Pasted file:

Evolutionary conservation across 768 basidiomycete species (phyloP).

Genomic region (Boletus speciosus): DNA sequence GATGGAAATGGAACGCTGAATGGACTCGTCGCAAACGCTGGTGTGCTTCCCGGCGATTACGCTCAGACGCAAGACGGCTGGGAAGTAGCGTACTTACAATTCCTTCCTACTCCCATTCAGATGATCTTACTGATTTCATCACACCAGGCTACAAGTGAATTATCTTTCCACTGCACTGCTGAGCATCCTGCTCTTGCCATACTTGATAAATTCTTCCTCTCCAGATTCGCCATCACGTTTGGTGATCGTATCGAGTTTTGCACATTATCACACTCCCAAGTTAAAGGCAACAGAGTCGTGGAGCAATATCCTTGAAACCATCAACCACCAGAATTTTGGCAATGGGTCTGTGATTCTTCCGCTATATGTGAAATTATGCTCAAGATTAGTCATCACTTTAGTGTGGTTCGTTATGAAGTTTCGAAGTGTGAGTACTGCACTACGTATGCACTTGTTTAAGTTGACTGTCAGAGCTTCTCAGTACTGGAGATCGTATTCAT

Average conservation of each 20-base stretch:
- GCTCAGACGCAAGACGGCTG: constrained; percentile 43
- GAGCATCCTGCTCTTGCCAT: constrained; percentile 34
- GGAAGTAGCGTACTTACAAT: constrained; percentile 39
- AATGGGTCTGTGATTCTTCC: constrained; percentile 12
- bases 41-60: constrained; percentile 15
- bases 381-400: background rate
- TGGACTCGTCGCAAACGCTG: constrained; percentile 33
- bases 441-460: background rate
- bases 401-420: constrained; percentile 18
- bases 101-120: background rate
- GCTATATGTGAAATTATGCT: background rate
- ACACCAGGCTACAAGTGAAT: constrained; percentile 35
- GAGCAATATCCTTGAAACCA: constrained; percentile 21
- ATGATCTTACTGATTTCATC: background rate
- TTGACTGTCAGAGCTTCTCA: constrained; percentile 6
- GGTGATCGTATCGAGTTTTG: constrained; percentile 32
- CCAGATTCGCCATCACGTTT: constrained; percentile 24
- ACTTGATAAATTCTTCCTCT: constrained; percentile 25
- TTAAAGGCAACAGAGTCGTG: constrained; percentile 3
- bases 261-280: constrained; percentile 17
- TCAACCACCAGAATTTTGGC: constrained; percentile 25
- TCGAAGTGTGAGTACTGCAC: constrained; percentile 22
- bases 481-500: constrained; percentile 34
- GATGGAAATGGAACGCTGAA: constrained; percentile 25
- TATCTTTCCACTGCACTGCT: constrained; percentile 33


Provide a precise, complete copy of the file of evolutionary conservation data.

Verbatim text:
Evolutionary conservation across 768 basidiomycete species (phyloP).

Genomic region (Boletus speciosus): DNA sequence GATGGAAATGGAACGCTGAATGGACTCGTCGCAAACGCTGGTGTGCTTCCCGGCGATTACGCTCAGACGCAAGACGGCTGGGAAGTAGCGTACTTACAATTCCTTCCTACTCCCATTCAGATGATCTTACTGATTTCATCACACCAGGCTACAAGTGAATTATCTTTCCACTGCACTGCTGAGCATCCTGCTCTTGCCATACTTGATAAATTCTTCCTCTCCAGATTCGCCATCACGTTTGGTGATCGTATCGAGTTTTGCACATTATCACACTCCCAAGTTAAAGGCAACAGAGTCGTGGAGCAATATCCTTGAAACCATCAACCACCAGAATTTTGGCAATGGGTCTGTGATTCTTCCGCTATATGTGAAATTATGCTCAAGATTAGTCATCACTTTAGTGTGGTTCGTTATGAAGTTTCGAAGTGTGAGTACTGCACTACGTATGCACTTGTTTAAGTTGACTGTCAGAGCTTCTCAGTACTGGAGATCGTATTCAT

Average conservation of each 20-base stretch:
- GCTCAGACGCAAGACGGCTG: constrained; percentile 43
- GAGCATCCTGCTCTTGCCAT: constrained; percentile 34
- GGAAGTAGCGTACTTACAAT: constrained; percentile 39
- AATGGGTCTGTGATTCTTCC: constrained; percentile 12
- bases 41-60: constrained; percentile 15
- bases 381-400: background rate
- TGGACTCGTCGCAAACGCTG: constrained; percentile 33
- bases 441-460: background rate
- bases 401-420: constrained; percentile 18
- bases 101-120: background rate
- GCTATATGTGAAATTATGCT: background rate
- ACACCAGGCTACAAGTGAAT: constrained; percentile 35
- GAGCAATATCCTTGAAACCA: constrained; percentile 21
- ATGATCTTACTGATTTCATC: background rate
- TTGACTGTCAGAGCTTCTCA: constrained; percentile 6
- GGTGATCGTATCGAGTTTTG: constrained; percentile 32
- CCAGATTCGCCATCACGTTT: constrained; percentile 24
- ACTTGATAAATTCTTCCTCT: constrained; percentile 25
- TTAAAGGCAACAGAGTCGTG: constrained; percentile 3
- bases 261-280: constrained; percentile 17
- TCAACCACCAGAATTTTGGC: constrained; percentile 25
- TCGAAGTGTGAGTACTGCAC: constrained; percentile 22
- bases 481-500: constrained; percentile 34
- GATGGAAATGGAACGCTGAA: constrained; percentile 25
- TATCTTTCCACTGCACTGCT: constrained; percentile 33